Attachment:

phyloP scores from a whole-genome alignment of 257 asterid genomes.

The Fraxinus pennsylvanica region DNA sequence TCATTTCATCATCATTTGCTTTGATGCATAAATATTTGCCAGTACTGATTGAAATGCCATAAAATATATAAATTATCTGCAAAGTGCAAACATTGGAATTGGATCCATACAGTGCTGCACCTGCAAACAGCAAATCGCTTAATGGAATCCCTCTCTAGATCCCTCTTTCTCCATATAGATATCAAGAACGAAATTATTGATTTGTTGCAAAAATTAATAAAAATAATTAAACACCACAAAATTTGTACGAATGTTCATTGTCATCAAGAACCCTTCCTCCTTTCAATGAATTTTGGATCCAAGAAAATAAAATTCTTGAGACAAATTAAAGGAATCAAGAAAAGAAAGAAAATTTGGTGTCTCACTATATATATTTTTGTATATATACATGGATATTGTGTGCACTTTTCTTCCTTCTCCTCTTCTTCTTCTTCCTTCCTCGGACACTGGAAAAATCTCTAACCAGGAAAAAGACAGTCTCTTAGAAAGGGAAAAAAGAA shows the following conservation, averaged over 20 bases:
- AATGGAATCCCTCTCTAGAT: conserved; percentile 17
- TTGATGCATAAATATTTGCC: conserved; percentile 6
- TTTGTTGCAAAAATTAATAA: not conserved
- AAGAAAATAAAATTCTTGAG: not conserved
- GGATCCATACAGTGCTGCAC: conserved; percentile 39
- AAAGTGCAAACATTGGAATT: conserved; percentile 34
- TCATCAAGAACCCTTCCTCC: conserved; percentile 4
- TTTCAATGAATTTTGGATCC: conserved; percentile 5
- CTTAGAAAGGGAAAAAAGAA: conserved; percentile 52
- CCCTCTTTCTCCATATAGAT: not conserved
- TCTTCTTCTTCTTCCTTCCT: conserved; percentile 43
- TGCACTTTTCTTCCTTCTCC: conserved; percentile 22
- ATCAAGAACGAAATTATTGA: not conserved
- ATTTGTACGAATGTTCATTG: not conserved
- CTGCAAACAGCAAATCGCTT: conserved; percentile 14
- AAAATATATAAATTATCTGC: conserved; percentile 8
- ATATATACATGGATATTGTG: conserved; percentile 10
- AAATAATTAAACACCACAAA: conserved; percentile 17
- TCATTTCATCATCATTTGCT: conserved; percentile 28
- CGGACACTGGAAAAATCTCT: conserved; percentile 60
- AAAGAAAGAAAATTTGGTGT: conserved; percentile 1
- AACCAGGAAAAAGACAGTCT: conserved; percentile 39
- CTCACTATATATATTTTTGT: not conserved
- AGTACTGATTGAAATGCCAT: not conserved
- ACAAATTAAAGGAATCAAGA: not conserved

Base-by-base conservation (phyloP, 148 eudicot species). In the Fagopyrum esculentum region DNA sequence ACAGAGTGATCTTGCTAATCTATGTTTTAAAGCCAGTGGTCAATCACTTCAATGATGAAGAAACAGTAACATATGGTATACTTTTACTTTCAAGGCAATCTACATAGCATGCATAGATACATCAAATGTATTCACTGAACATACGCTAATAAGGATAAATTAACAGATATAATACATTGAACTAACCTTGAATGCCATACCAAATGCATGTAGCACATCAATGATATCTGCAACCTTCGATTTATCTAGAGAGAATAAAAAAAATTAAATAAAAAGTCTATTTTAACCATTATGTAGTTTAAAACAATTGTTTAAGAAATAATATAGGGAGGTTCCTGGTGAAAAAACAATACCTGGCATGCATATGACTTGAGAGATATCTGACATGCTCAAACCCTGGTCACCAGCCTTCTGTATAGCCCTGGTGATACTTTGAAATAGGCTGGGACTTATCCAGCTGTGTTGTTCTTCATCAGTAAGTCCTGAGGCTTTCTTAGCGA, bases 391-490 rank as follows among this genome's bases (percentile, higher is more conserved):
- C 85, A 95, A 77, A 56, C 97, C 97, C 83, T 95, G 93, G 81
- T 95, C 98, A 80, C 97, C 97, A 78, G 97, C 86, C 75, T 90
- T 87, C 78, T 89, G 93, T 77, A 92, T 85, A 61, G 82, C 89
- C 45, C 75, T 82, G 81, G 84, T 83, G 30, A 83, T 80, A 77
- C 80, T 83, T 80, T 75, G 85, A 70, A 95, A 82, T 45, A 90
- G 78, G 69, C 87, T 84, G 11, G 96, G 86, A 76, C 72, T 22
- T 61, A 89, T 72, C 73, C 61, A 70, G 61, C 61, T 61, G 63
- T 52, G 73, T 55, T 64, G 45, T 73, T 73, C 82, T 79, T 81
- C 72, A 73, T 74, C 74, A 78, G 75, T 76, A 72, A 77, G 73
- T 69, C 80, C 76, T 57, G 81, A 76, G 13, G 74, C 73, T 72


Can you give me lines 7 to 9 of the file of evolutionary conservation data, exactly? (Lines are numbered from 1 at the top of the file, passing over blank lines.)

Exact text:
- GGATCCATACAGTGCTGCAC: conserved; percentile 39
- AAAGTGCAAACATTGGAATT: conserved; percentile 34
- TCATCAAGAACCCTTCCTCC: conserved; percentile 4